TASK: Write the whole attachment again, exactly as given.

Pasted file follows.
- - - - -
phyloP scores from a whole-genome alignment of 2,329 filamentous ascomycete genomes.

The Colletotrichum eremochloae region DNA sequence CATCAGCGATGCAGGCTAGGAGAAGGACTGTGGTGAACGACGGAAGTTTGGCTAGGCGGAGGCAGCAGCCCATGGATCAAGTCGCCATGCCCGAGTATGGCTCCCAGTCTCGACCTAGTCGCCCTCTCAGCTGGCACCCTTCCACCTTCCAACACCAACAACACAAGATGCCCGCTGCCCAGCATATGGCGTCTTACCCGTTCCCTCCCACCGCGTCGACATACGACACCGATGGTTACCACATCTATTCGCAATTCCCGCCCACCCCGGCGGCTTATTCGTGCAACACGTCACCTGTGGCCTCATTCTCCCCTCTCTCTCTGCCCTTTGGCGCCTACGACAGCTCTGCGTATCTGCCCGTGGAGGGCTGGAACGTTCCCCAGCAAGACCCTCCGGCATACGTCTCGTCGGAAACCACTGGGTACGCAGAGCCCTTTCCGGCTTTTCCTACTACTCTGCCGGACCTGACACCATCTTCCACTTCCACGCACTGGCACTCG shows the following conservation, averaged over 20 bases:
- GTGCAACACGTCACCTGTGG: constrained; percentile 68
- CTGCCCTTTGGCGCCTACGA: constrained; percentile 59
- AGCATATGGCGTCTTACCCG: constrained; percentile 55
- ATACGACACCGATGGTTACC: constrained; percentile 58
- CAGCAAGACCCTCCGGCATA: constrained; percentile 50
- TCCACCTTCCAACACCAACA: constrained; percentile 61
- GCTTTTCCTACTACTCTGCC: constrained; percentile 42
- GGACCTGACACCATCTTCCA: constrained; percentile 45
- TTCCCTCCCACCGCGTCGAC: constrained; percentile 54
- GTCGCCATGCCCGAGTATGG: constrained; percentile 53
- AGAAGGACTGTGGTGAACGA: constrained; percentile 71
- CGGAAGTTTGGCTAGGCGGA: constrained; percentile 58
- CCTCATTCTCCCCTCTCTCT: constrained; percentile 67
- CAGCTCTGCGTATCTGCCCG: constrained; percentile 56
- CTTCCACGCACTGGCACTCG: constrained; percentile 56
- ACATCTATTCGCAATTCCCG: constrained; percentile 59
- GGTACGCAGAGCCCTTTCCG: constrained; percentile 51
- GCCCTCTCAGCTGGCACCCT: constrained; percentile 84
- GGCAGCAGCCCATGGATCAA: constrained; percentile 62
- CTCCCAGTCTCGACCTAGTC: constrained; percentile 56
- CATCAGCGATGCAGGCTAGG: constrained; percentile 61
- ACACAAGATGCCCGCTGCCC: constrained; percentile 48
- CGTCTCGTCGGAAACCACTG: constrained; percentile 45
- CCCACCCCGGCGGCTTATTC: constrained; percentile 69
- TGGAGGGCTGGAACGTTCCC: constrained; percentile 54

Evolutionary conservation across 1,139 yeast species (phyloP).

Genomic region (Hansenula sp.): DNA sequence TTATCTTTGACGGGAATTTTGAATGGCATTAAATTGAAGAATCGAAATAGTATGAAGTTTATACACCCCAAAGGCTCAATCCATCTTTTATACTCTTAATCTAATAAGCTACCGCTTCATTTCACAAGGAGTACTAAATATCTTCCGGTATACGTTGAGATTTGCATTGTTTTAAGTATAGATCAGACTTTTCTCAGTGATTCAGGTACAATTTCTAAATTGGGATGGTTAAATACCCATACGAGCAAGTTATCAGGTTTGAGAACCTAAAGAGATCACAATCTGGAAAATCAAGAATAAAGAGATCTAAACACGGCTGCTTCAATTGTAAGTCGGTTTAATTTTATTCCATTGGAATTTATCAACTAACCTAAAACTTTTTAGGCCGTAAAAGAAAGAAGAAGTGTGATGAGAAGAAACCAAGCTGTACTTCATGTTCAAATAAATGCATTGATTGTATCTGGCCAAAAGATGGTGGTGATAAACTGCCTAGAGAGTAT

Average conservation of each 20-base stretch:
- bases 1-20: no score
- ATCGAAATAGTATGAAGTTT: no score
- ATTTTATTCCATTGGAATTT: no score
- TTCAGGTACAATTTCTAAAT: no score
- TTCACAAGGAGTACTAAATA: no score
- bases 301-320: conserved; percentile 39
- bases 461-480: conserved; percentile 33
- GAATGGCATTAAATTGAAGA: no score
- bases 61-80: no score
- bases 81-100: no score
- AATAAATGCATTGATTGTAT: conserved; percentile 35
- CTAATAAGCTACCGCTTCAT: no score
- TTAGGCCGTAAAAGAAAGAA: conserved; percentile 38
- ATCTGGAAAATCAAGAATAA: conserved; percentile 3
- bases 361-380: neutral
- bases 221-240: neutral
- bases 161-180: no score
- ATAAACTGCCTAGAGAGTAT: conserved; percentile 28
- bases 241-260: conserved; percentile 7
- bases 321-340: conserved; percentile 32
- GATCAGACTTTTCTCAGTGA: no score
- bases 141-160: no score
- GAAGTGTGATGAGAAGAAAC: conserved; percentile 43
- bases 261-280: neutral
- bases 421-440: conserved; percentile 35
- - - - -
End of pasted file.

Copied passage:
phyloP scores from a whole-genome alignment of 2,329 filamentous ascomycete genomes.

The Colletotrichum eremochloae region DNA sequence CATCAGCGATGCAGGCTAGGAGAAGGACTGTGGTGAACGACGGAAGTTTGGCTAGGCGGAGGCAGCAGCCCATGGATCAAGTCGCCATGCCCGAGTATGGCTCCCAGTCTCGACCTAGTCGCCCTCTCAGCTGGCACCCTTCCACCTTCCAACACCAACAACACAAGATGCCCGCTGCCCAGCATATGGCGTCTTACCCGTTCCCTCCCACCGCGTCGACATACGACACCGATGGTTACCACATCTATTCGCAATTCCCGCCCACCCCGGCGGCTTATTCGTGCAACACGTCACCTGTGGCCTCATTCTCCCCTCTCTCTCTGCCCTTTGGCGCCTACGACAGCTCTGCGTATCTGCCCGTGGAGGGCTGGAACGTTCCCCAGCAAGACCCTCCGGCATACGTCTCGTCGGAAACCACTGGGTACGCAGAGCCCTTTCCGGCTTTTCCTACTACTCTGCCGGACCTGACACCATCTTCCACTTCCACGCACTGGCACTCG shows the following conservation, averaged over 20 bases:
- GTGCAACACGTCACCTGTGG: constrained; percentile 68
- CTGCCCTTTGGCGCCTACGA: constrained; percentile 59
- AGCATATGGCGTCTTACCCG: constrained; percentile 55
- ATACGACACCGATGGTTACC: constrained; percentile 58
- CAGCAAGACCCTCCGGCATA: constrained; percentile 50
- TCCACCTTCCAACACCAACA: constrained; percentile 61
- GCTTTTCCTACTACTCTGCC: constrained; percentile 42
- GGACCTGACACCATCTTCCA: constrained; percentile 45
- TTCCCTCCCACCGCGTCGAC: constrained; percentile 54
- GTCGCCATGCCCGAGTATGG: constrained; percentile 53
- AGAAGGACTGTGGTGAACGA: constrained; percentile 71
- CGGAAGTTTGGCTAGGCGGA: constrained; percentile 58
- CCTCATTCTCCCCTCTCTCT: constrained; percentile 67
- CAGCTCTGCGTATCTGCCCG: constrained; percentile 56
- CTTCCACGCACTGGCACTCG: constrained; percentile 56
- ACATCTATTCGCAATTCCCG: constrained; percentile 59
- GGTACGCAGAGCCCTTTCCG: constrained; percentile 51
- GCCCTCTCAGCTGGCACCCT: constrained; percentile 84
- GGCAGCAGCCCATGGATCAA: constrained; percentile 62
- CTCCCAGTCTCGACCTAGTC: constrained; percentile 56
- CATCAGCGATGCAGGCTAGG: constrained; percentile 61
- ACACAAGATGCCCGCTGCCC: constrained; percentile 48
- CGTCTCGTCGGAAACCACTG: constrained; percentile 45
- CCCACCCCGGCGGCTTATTC: constrained; percentile 69
- TGGAGGGCTGGAACGTTCCC: constrained; percentile 54

Evolutionary conservation across 1,139 yeast species (phyloP).

Genomic region (Hansenula sp.): DNA sequence TTATCTTTGACGGGAATTTTGAATGGCATTAAATTGAAGAATCGAAATAGTATGAAGTTTATACACCCCAAAGGCTCAATCCATCTTTTATACTCTTAATCTAATAAGCTACCGCTTCATTTCACAAGGAGTACTAAATATCTTCCGGTATACGTTGAGATTTGCATTGTTTTAAGTATAGATCAGACTTTTCTCAGTGATTCAGGTACAATTTCTAAATTGGGATGGTTAAATACCCATACGAGCAAGTTATCAGGTTTGAGAACCTAAAGAGATCACAATCTGGAAAATCAAGAATAAAGAGATCTAAACACGGCTGCTTCAATTGTAAGTCGGTTTAATTTTATTCCATTGGAATTTATCAACTAACCTAAAACTTTTTAGGCCGTAAAAGAAAGAAGAAGTGTGATGAGAAGAAACCAAGCTGTACTTCATGTTCAAATAAATGCATTGATTGTATCTGGCCAAAAGATGGTGGTGATAAACTGCCTAGAGAGTAT

Average conservation of each 20-base stretch:
- bases 1-20: no score
- ATCGAAATAGTATGAAGTTT: no score
- ATTTTATTCCATTGGAATTT: no score
- TTCAGGTACAATTTCTAAAT: no score
- TTCACAAGGAGTACTAAATA: no score
- bases 301-320: conserved; percentile 39
- bases 461-480: conserved; percentile 33
- GAATGGCATTAAATTGAAGA: no score
- bases 61-80: no score
- bases 81-100: no score
- AATAAATGCATTGATTGTAT: conserved; percentile 35
- CTAATAAGCTACCGCTTCAT: no score
- TTAGGCCGTAAAAGAAAGAA: conserved; percentile 38
- ATCTGGAAAATCAAGAATAA: conserved; percentile 3
- bases 361-380: neutral
- bases 221-240: neutral
- bases 161-180: no score
- ATAAACTGCCTAGAGAGTAT: conserved; percentile 28
- bases 241-260: conserved; percentile 7
- bases 321-340: conserved; percentile 32
- GATCAGACTTTTCTCAGTGA: no score
- bases 141-160: no score
- GAAGTGTGATGAGAAGAAAC: conserved; percentile 43
- bases 261-280: neutral
- bases 421-440: conserved; percentile 35